Infrastructure expert Sir Rod Eddington has called for maximum transparency to allow the public to make up its own mind about major transport projects such as Melbourne's east-west link.
Asked about the Napthine government's decision to keep the business case for the road secret, the Infrastructure Australia chairman said he hoped to reach a point where governments were prepared to release detailed costings to allow independent scrutiny.
''I think transparency is invariably a good thing and I hope we will get to that point soon,'' Sir Rod told a transport reform network lunch on Tuesday.
The state government is refusing to release an analysis of the costs and benefits or detailed traffic predictions for the 5.5-kilometre road link, suggesting such information could jeopardise sensitive commercial negotiations.
It has instead published a ''short form'' business case asserting the road, expected to cost between $6 billion and $8 billion, will generate $1.40 benefits for every $1 invested.
The comments came as Transport Minister Terry Mulder provoked controversy by dismissing east-west link protesters as a ''rent-a-crowd''.
''When you took away the rent-a-crowd, councillors, their supporters, some of the Labor members of Parliament who joined them, it was a very, very small crowd for what is the biggest infrastructure project Victoria is embarking on,'' he said.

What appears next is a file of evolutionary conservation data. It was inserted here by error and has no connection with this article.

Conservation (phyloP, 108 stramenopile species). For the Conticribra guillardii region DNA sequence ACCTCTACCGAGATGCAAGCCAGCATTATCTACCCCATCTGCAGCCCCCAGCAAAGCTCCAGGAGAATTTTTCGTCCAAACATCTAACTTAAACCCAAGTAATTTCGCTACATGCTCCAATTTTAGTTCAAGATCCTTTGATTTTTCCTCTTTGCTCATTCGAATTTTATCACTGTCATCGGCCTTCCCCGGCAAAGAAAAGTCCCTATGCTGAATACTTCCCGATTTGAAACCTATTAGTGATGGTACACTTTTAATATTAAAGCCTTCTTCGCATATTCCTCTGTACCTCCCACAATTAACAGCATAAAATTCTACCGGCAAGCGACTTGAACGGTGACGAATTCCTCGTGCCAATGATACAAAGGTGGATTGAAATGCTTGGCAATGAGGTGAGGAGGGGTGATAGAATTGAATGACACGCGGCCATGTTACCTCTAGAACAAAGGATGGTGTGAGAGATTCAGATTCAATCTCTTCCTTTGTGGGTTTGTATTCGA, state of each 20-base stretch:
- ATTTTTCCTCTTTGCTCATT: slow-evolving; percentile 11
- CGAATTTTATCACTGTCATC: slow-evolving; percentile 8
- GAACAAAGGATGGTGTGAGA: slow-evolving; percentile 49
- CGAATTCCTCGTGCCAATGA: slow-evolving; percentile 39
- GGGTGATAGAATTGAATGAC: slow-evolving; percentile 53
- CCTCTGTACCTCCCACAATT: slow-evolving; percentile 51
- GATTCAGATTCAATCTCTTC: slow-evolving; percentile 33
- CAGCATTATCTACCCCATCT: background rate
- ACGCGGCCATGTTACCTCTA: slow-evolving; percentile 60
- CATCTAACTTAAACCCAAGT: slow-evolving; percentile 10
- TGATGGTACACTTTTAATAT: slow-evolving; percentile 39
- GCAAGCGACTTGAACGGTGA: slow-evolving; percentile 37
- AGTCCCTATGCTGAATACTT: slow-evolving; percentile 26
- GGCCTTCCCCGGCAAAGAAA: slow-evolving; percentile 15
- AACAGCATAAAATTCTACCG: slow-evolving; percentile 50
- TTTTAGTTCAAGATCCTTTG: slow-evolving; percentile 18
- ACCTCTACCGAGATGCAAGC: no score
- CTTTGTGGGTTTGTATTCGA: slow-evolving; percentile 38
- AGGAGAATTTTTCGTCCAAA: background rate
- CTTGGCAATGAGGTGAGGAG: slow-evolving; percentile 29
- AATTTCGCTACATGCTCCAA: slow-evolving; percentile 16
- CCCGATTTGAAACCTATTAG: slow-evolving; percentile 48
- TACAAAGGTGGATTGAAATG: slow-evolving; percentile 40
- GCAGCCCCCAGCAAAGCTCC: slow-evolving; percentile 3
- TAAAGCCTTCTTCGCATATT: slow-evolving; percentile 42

Clifton Hill resident Ande Bunbury, who helped organise the protest, reacted angrily to the characterisation, saying there were ''people in tears'' at the meeting and many residents felt encouraged by the protest because their ''grief was being acknowledged''.
The comments follow a promise by Premier Denis Napthine to treat those directly affected by the project with dignity and respect.
Opposition Leader Tony Abbott remains adamant there will be no money for commuter rail projects if he wins Saturday's election, arguing the Commonwealth should ''stick to its knitting'' and focus on road projects.
Asked about the comments, Sir Rod said he was keen to avoid a road versus rail debate, arguing cities will need a mix between the two modes to remain liveable.
''The premiers who are closest to the issues in their own particular state will decide what projects they wish to champion and which projects they don't, and then it is up to the federal government to decide where it does or doesn't want to provide financial support to those projects,'' he said.
''That's what elected governments do.''
Sir Rod also warned against the pursuit of ''icon'' projects at the expense of smaller projects to improve existing transport networks.